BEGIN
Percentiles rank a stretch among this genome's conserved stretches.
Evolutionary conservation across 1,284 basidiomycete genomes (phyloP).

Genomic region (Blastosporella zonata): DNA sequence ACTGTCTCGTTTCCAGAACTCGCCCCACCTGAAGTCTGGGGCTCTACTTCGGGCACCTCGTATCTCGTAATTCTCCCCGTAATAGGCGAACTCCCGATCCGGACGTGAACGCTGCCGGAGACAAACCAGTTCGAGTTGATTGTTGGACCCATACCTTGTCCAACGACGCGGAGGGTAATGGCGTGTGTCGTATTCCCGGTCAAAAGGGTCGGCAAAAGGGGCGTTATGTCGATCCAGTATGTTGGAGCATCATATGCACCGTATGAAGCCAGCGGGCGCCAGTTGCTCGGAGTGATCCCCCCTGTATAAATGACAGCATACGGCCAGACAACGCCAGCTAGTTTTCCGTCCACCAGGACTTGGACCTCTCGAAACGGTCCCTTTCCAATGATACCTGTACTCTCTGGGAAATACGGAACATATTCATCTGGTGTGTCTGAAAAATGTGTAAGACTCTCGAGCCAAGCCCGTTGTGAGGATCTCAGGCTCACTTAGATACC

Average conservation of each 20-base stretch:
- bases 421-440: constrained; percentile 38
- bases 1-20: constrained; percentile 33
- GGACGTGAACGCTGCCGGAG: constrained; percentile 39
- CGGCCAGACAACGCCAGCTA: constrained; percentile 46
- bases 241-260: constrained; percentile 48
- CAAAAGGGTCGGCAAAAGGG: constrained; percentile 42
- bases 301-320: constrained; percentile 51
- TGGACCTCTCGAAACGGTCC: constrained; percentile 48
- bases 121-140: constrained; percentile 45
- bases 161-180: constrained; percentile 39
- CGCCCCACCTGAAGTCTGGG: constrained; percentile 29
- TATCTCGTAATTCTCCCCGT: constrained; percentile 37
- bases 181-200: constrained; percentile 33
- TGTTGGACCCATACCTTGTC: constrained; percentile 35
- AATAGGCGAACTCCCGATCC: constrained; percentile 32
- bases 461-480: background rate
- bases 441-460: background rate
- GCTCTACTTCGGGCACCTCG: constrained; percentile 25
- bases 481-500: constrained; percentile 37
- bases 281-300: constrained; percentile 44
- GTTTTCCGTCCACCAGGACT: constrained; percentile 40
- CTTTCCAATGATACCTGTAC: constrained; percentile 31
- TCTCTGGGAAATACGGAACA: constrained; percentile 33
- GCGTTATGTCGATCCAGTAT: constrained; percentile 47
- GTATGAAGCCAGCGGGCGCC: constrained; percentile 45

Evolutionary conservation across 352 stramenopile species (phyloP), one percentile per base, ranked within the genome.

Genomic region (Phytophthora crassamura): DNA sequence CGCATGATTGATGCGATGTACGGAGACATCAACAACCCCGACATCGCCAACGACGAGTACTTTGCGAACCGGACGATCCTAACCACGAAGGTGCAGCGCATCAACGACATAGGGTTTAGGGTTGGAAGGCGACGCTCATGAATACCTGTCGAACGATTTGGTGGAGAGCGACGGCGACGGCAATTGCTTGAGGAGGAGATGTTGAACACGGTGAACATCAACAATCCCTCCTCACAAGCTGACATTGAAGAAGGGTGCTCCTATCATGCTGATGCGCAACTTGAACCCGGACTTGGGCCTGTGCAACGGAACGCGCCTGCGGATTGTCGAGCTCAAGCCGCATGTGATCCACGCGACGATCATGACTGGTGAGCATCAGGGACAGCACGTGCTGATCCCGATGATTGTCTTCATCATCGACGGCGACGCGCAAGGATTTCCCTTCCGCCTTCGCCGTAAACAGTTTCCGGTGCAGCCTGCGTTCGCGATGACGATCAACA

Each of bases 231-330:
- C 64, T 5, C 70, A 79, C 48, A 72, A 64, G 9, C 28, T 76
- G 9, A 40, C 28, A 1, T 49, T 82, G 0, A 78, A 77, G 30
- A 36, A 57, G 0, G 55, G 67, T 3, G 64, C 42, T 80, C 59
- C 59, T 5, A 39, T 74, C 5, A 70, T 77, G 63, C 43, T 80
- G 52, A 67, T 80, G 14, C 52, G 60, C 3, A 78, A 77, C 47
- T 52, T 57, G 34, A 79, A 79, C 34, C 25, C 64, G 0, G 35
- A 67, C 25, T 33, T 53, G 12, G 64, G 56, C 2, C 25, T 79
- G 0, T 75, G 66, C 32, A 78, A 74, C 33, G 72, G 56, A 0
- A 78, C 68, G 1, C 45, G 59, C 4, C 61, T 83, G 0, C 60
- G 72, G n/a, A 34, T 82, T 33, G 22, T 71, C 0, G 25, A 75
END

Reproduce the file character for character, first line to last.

Percentiles rank a stretch among this genome's conserved stretches.
Evolutionary conservation across 1,284 basidiomycete genomes (phyloP).

Genomic region (Blastosporella zonata): DNA sequence ACTGTCTCGTTTCCAGAACTCGCCCCACCTGAAGTCTGGGGCTCTACTTCGGGCACCTCGTATCTCGTAATTCTCCCCGTAATAGGCGAACTCCCGATCCGGACGTGAACGCTGCCGGAGACAAACCAGTTCGAGTTGATTGTTGGACCCATACCTTGTCCAACGACGCGGAGGGTAATGGCGTGTGTCGTATTCCCGGTCAAAAGGGTCGGCAAAAGGGGCGTTATGTCGATCCAGTATGTTGGAGCATCATATGCACCGTATGAAGCCAGCGGGCGCCAGTTGCTCGGAGTGATCCCCCCTGTATAAATGACAGCATACGGCCAGACAACGCCAGCTAGTTTTCCGTCCACCAGGACTTGGACCTCTCGAAACGGTCCCTTTCCAATGATACCTGTACTCTCTGGGAAATACGGAACATATTCATCTGGTGTGTCTGAAAAATGTGTAAGACTCTCGAGCCAAGCCCGTTGTGAGGATCTCAGGCTCACTTAGATACC

Average conservation of each 20-base stretch:
- bases 421-440: constrained; percentile 38
- bases 1-20: constrained; percentile 33
- GGACGTGAACGCTGCCGGAG: constrained; percentile 39
- CGGCCAGACAACGCCAGCTA: constrained; percentile 46
- bases 241-260: constrained; percentile 48
- CAAAAGGGTCGGCAAAAGGG: constrained; percentile 42
- bases 301-320: constrained; percentile 51
- TGGACCTCTCGAAACGGTCC: constrained; percentile 48
- bases 121-140: constrained; percentile 45
- bases 161-180: constrained; percentile 39
- CGCCCCACCTGAAGTCTGGG: constrained; percentile 29
- TATCTCGTAATTCTCCCCGT: constrained; percentile 37
- bases 181-200: constrained; percentile 33
- TGTTGGACCCATACCTTGTC: constrained; percentile 35
- AATAGGCGAACTCCCGATCC: constrained; percentile 32
- bases 461-480: background rate
- bases 441-460: background rate
- GCTCTACTTCGGGCACCTCG: constrained; percentile 25
- bases 481-500: constrained; percentile 37
- bases 281-300: constrained; percentile 44
- GTTTTCCGTCCACCAGGACT: constrained; percentile 40
- CTTTCCAATGATACCTGTAC: constrained; percentile 31
- TCTCTGGGAAATACGGAACA: constrained; percentile 33
- GCGTTATGTCGATCCAGTAT: constrained; percentile 47
- GTATGAAGCCAGCGGGCGCC: constrained; percentile 45

Evolutionary conservation across 352 stramenopile species (phyloP), one percentile per base, ranked within the genome.

Genomic region (Phytophthora crassamura): DNA sequence CGCATGATTGATGCGATGTACGGAGACATCAACAACCCCGACATCGCCAACGACGAGTACTTTGCGAACCGGACGATCCTAACCACGAAGGTGCAGCGCATCAACGACATAGGGTTTAGGGTTGGAAGGCGACGCTCATGAATACCTGTCGAACGATTTGGTGGAGAGCGACGGCGACGGCAATTGCTTGAGGAGGAGATGTTGAACACGGTGAACATCAACAATCCCTCCTCACAAGCTGACATTGAAGAAGGGTGCTCCTATCATGCTGATGCGCAACTTGAACCCGGACTTGGGCCTGTGCAACGGAACGCGCCTGCGGATTGTCGAGCTCAAGCCGCATGTGATCCACGCGACGATCATGACTGGTGAGCATCAGGGACAGCACGTGCTGATCCCGATGATTGTCTTCATCATCGACGGCGACGCGCAAGGATTTCCCTTCCGCCTTCGCCGTAAACAGTTTCCGGTGCAGCCTGCGTTCGCGATGACGATCAACA

Each of bases 231-330:
- C 64, T 5, C 70, A 79, C 48, A 72, A 64, G 9, C 28, T 76
- G 9, A 40, C 28, A 1, T 49, T 82, G 0, A 78, A 77, G 30
- A 36, A 57, G 0, G 55, G 67, T 3, G 64, C 42, T 80, C 59
- C 59, T 5, A 39, T 74, C 5, A 70, T 77, G 63, C 43, T 80
- G 52, A 67, T 80, G 14, C 52, G 60, C 3, A 78, A 77, C 47
- T 52, T 57, G 34, A 79, A 79, C 34, C 25, C 64, G 0, G 35
- A 67, C 25, T 33, T 53, G 12, G 64, G 56, C 2, C 25, T 79
- G 0, T 75, G 66, C 32, A 78, A 74, C 33, G 72, G 56, A 0
- A 78, C 68, G 1, C 45, G 59, C 4, C 61, T 83, G 0, C 60
- G 72, G n/a, A 34, T 82, T 33, G 22, T 71, C 0, G 25, A 75